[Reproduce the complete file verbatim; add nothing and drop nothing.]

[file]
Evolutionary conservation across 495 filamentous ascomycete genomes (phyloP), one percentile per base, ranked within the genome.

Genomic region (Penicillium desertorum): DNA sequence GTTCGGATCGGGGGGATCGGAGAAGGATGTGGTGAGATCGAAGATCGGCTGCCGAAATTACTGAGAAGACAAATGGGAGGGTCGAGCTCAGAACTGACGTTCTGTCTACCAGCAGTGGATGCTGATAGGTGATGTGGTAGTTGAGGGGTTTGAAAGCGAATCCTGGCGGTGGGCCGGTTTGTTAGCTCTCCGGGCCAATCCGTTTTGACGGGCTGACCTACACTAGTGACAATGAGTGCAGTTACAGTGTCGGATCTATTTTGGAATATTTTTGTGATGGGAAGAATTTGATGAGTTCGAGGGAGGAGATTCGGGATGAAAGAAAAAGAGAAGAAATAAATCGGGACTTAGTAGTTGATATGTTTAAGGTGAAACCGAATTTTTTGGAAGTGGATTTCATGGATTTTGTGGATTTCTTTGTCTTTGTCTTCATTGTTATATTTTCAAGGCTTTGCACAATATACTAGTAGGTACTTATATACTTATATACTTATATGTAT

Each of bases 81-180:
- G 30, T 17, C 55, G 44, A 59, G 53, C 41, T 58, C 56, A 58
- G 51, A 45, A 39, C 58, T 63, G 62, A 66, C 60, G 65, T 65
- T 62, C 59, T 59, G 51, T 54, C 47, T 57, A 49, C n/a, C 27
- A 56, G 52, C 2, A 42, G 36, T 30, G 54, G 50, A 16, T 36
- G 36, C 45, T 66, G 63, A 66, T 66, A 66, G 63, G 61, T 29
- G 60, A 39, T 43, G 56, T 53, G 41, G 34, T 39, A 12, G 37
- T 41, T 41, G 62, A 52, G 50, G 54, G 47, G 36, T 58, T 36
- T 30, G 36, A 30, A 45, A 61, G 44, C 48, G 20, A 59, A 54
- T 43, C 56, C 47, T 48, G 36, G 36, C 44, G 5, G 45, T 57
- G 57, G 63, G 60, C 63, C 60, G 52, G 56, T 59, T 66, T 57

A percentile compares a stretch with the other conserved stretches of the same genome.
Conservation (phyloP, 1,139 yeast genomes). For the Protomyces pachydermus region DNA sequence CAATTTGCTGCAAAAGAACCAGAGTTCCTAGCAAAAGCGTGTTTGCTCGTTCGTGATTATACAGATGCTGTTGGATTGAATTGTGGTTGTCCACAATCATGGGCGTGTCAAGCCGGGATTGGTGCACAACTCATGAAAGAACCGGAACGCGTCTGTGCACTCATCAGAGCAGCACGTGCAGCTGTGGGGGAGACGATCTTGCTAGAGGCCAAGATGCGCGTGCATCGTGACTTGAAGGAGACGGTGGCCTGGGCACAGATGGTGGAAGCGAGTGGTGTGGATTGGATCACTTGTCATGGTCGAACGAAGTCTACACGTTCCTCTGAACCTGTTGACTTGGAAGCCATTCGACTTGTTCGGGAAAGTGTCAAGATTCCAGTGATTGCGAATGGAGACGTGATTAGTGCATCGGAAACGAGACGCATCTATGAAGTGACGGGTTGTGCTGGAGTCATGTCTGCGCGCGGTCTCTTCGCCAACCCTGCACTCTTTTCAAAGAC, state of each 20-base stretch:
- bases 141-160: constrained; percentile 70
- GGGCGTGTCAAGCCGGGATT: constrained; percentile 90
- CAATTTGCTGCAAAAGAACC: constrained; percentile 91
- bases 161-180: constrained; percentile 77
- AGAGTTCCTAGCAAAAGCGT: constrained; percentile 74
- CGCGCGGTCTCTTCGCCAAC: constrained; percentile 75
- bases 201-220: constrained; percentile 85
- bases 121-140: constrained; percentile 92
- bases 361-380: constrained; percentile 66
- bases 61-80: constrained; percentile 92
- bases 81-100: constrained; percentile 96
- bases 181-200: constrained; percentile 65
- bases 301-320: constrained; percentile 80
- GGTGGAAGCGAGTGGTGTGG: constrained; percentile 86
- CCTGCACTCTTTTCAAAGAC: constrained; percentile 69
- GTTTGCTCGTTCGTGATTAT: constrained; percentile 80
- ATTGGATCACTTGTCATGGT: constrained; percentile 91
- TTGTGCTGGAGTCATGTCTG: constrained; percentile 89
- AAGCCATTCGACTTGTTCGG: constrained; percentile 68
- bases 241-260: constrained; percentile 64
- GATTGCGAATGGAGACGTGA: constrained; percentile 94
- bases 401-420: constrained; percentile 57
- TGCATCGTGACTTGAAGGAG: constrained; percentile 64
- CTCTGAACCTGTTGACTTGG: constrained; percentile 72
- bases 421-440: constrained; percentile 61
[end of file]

Evolutionary conservation across 495 filamentous ascomycete genomes (phyloP), one percentile per base, ranked within the genome.

Genomic region (Penicillium desertorum): DNA sequence GTTCGGATCGGGGGGATCGGAGAAGGATGTGGTGAGATCGAAGATCGGCTGCCGAAATTACTGAGAAGACAAATGGGAGGGTCGAGCTCAGAACTGACGTTCTGTCTACCAGCAGTGGATGCTGATAGGTGATGTGGTAGTTGAGGGGTTTGAAAGCGAATCCTGGCGGTGGGCCGGTTTGTTAGCTCTCCGGGCCAATCCGTTTTGACGGGCTGACCTACACTAGTGACAATGAGTGCAGTTACAGTGTCGGATCTATTTTGGAATATTTTTGTGATGGGAAGAATTTGATGAGTTCGAGGGAGGAGATTCGGGATGAAAGAAAAAGAGAAGAAATAAATCGGGACTTAGTAGTTGATATGTTTAAGGTGAAACCGAATTTTTTGGAAGTGGATTTCATGGATTTTGTGGATTTCTTTGTCTTTGTCTTCATTGTTATATTTTCAAGGCTTTGCACAATATACTAGTAGGTACTTATATACTTATATACTTATATGTAT

Each of bases 81-180:
- G 30, T 17, C 55, G 44, A 59, G 53, C 41, T 58, C 56, A 58
- G 51, A 45, A 39, C 58, T 63, G 62, A 66, C 60, G 65, T 65
- T 62, C 59, T 59, G 51, T 54, C 47, T 57, A 49, C n/a, C 27
- A 56, G 52, C 2, A 42, G 36, T 30, G 54, G 50, A 16, T 36
- G 36, C 45, T 66, G 63, A 66, T 66, A 66, G 63, G 61, T 29
- G 60, A 39, T 43, G 56, T 53, G 41, G 34, T 39, A 12, G 37
- T 41, T 41, G 62, A 52, G 50, G 54, G 47, G 36, T 58, T 36
- T 30, G 36, A 30, A 45, A 61, G 44, C 48, G 20, A 59, A 54
- T 43, C 56, C 47, T 48, G 36, G 36, C 44, G 5, G 45, T 57
- G 57, G 63, G 60, C 63, C 60, G 52, G 56, T 59, T 66, T 57

A percentile compares a stretch with the other conserved stretches of the same genome.
Conservation (phyloP, 1,139 yeast genomes). For the Protomyces pachydermus region DNA sequence CAATTTGCTGCAAAAGAACCAGAGTTCCTAGCAAAAGCGTGTTTGCTCGTTCGTGATTATACAGATGCTGTTGGATTGAATTGTGGTTGTCCACAATCATGGGCGTGTCAAGCCGGGATTGGTGCACAACTCATGAAAGAACCGGAACGCGTCTGTGCACTCATCAGAGCAGCACGTGCAGCTGTGGGGGAGACGATCTTGCTAGAGGCCAAGATGCGCGTGCATCGTGACTTGAAGGAGACGGTGGCCTGGGCACAGATGGTGGAAGCGAGTGGTGTGGATTGGATCACTTGTCATGGTCGAACGAAGTCTACACGTTCCTCTGAACCTGTTGACTTGGAAGCCATTCGACTTGTTCGGGAAAGTGTCAAGATTCCAGTGATTGCGAATGGAGACGTGATTAGTGCATCGGAAACGAGACGCATCTATGAAGTGACGGGTTGTGCTGGAGTCATGTCTGCGCGCGGTCTCTTCGCCAACCCTGCACTCTTTTCAAAGAC, state of each 20-base stretch:
- bases 141-160: constrained; percentile 70
- GGGCGTGTCAAGCCGGGATT: constrained; percentile 90
- CAATTTGCTGCAAAAGAACC: constrained; percentile 91
- bases 161-180: constrained; percentile 77
- AGAGTTCCTAGCAAAAGCGT: constrained; percentile 74
- CGCGCGGTCTCTTCGCCAAC: constrained; percentile 75
- bases 201-220: constrained; percentile 85
- bases 121-140: constrained; percentile 92
- bases 361-380: constrained; percentile 66
- bases 61-80: constrained; percentile 92
- bases 81-100: constrained; percentile 96
- bases 181-200: constrained; percentile 65
- bases 301-320: constrained; percentile 80
- GGTGGAAGCGAGTGGTGTGG: constrained; percentile 86
- CCTGCACTCTTTTCAAAGAC: constrained; percentile 69
- GTTTGCTCGTTCGTGATTAT: constrained; percentile 80
- ATTGGATCACTTGTCATGGT: constrained; percentile 91
- TTGTGCTGGAGTCATGTCTG: constrained; percentile 89
- AAGCCATTCGACTTGTTCGG: constrained; percentile 68
- bases 241-260: constrained; percentile 64
- GATTGCGAATGGAGACGTGA: constrained; percentile 94
- bases 401-420: constrained; percentile 57
- TGCATCGTGACTTGAAGGAG: constrained; percentile 64
- CTCTGAACCTGTTGACTTGG: constrained; percentile 72
- bases 421-440: constrained; percentile 61